The case in favour of allowing people younger than 18 to vote in elections is exactly the same as the case in favour allowing people 18 and over to vote in elections: if people live in a country they come under its government and its laws, and if people come under the government and the laws of a country, then they should be able to vote in that country’s elections.

    I don’t know of any other good argument in favour of giving people a vote in a country’s elections, but no other is required, because that one is all that’s needed.

  35. @KT

    Indeed the CFA do have majority of the firefighters as volunteers and you can be senior volunteer from the age of 16. My response was based on NSW Fire and Rescue requirements where it is stated there is no age limit but requires P2 licence https://www.fire.nsw.gov.au/page.php?id=924. But lets leave it here, I’m not going to get bogged down arguing about differences between states and different services.

    My comment was directed at that being a cadet (which isn’t the same as being in the army) or a firefighting volunteer does not translate to “So you may die protecting us, and NOT vote”.

    My view on voting age is it should be 18, mostly due to so that children do not actively get targeted by political propaganda, lies or attack dog comments. While reactionary comments e.g. Greta do occur, there is a big difference between active political campaigning to reactionary commentary. My second but no less important reason is that, the debate of young vs old in support of left vs right has been going on for decades, but the trend is that whether you are baby boomers, gen x or gen y, the support for rightwing politics grow as you age. Most in the Left has been arguing (for a long long time) that we are the political party of the future, where support for us in future generations will only grow. If this is truly the case then why so desperate? Are you afraid in 2 years time when 16 year olds turn 18, they won’t vote for you?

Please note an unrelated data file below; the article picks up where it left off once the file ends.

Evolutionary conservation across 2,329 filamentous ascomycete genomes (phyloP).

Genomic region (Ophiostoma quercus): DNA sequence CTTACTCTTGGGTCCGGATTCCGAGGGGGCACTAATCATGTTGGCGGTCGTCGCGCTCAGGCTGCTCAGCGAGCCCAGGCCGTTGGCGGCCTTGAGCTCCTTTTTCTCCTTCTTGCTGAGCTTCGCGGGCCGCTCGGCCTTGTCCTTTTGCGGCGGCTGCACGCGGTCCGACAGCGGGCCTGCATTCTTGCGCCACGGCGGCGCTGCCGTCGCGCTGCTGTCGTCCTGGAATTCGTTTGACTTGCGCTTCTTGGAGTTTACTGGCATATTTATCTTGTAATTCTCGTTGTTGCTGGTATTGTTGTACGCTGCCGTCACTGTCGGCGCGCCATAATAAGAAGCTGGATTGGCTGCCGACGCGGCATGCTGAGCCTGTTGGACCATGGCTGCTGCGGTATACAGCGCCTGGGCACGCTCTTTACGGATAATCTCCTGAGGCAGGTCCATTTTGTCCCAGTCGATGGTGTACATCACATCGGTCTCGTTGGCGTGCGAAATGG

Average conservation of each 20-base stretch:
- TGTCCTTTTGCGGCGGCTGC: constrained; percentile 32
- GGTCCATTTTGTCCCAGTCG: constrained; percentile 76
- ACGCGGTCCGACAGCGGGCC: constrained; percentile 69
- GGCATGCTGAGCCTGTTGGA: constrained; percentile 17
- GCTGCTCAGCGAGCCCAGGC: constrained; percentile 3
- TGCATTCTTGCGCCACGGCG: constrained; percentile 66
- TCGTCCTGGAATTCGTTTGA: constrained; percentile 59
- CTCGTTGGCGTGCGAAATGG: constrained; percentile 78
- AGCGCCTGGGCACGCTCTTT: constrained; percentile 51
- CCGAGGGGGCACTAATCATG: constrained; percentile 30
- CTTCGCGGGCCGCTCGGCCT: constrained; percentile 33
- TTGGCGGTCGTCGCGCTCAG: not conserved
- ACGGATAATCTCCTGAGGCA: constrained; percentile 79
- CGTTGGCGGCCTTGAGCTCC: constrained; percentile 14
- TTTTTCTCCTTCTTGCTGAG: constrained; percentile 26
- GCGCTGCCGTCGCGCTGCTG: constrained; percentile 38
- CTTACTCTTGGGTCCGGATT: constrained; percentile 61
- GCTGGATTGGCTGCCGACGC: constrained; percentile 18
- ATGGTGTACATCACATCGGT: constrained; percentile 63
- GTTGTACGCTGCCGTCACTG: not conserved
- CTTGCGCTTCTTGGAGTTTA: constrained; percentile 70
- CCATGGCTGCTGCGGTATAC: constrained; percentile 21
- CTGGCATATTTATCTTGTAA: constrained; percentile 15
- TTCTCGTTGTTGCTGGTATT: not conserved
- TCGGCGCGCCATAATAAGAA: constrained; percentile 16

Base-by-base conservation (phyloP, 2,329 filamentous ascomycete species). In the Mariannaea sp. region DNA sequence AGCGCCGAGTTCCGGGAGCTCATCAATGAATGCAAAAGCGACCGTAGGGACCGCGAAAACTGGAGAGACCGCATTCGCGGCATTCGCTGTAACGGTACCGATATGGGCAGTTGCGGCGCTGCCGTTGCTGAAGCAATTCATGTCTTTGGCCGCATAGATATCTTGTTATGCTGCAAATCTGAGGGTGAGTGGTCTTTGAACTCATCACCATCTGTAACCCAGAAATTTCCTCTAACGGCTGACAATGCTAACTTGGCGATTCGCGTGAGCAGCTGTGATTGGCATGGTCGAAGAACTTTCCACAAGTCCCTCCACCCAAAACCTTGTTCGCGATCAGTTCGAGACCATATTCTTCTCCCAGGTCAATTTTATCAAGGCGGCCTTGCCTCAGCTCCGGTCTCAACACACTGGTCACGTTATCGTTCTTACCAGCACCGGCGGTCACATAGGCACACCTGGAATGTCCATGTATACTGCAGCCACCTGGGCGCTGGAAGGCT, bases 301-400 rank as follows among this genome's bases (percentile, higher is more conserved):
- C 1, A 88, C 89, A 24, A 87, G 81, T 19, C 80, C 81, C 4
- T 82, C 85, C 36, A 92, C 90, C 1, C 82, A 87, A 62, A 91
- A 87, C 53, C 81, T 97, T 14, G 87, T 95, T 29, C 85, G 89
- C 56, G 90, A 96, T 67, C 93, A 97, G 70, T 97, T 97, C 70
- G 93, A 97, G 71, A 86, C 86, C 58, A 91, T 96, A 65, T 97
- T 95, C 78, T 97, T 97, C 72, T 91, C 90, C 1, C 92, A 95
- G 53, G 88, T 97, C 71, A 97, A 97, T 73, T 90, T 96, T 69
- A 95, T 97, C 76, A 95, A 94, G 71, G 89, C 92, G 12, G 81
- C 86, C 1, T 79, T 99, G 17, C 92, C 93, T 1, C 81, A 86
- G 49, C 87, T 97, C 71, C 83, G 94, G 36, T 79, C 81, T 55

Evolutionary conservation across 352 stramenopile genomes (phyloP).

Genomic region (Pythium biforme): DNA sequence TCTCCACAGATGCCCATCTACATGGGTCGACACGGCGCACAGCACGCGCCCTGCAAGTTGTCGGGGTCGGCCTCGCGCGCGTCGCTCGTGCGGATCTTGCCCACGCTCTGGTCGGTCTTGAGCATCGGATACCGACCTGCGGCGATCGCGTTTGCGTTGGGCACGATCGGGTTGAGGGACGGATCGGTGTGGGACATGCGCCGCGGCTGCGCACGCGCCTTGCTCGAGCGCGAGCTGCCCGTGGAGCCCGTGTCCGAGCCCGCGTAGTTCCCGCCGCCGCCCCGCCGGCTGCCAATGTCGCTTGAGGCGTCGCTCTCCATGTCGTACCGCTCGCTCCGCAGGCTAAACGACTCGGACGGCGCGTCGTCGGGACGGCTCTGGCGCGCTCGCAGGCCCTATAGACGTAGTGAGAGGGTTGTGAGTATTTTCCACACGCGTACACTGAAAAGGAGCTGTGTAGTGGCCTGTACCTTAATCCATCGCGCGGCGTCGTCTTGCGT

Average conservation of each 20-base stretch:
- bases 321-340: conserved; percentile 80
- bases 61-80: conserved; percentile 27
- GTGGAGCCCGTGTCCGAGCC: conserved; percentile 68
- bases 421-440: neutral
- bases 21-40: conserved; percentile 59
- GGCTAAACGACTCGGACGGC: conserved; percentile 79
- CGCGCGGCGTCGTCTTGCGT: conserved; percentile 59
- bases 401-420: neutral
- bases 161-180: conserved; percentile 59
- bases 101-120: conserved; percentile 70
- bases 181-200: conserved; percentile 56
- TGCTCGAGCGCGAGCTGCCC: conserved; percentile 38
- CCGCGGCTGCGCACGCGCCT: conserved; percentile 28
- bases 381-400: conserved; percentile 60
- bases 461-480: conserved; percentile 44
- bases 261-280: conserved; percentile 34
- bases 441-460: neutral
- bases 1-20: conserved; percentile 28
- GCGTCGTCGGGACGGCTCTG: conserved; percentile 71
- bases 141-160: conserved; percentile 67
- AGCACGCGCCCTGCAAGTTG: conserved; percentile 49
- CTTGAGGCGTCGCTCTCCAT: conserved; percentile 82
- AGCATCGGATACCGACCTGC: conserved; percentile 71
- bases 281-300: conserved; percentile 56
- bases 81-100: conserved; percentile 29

36. Tom. Thanks.

    We are talking last each other.
    This is a firefighter, permanent station based. ..
    “My response was based on NSW Fire and Rescue requirements where it is stated there is no age limit but requires P2 licence”.
    I get that but…
    Rural volunteers in nsw allow a 16yo to fight fires unpaid yet insured.

    Both are seperate from Rural Fire & Rescue in NSW. Power politics and history imo keeps this 3 corner setup in place.

    I agree “due to so that children do not actively get targeted by political propaganda, lies or attack dog comments” is a major problem. Constitutiinal change (unlikely), legislation, regulation and education may ameliorate most of above. Maybe like bullying, tatgeting of youth will be culturally offensive. One can only hope.

    Your para “Are you afraid in 2 years time when 16 year olds turn 18, they won’t vote for you?” belies your own politics, not mine nor propagandists nor a16yo.

    At what age did you decide right vs left frames such dialogue?

    Democracy first, right vs left need not in any way frame a voting age debate.

    Quote imagine by lennon here…

  37. My view on voting age is it should be 18, mostly due to so that children do not actively get targeted by political propaganda, lies or attack dog comments.

    I don’t want people of any age, to be deceived or abused, but people of all ages do get deceived and do get abused, regardless of whether they have the vote: denying people the vote doesn’t protect them from being deceived or abused.

    On Tom’s second point, I agree with KT2. The argument in favour of giving people the vote is independent of how they use it when they get it.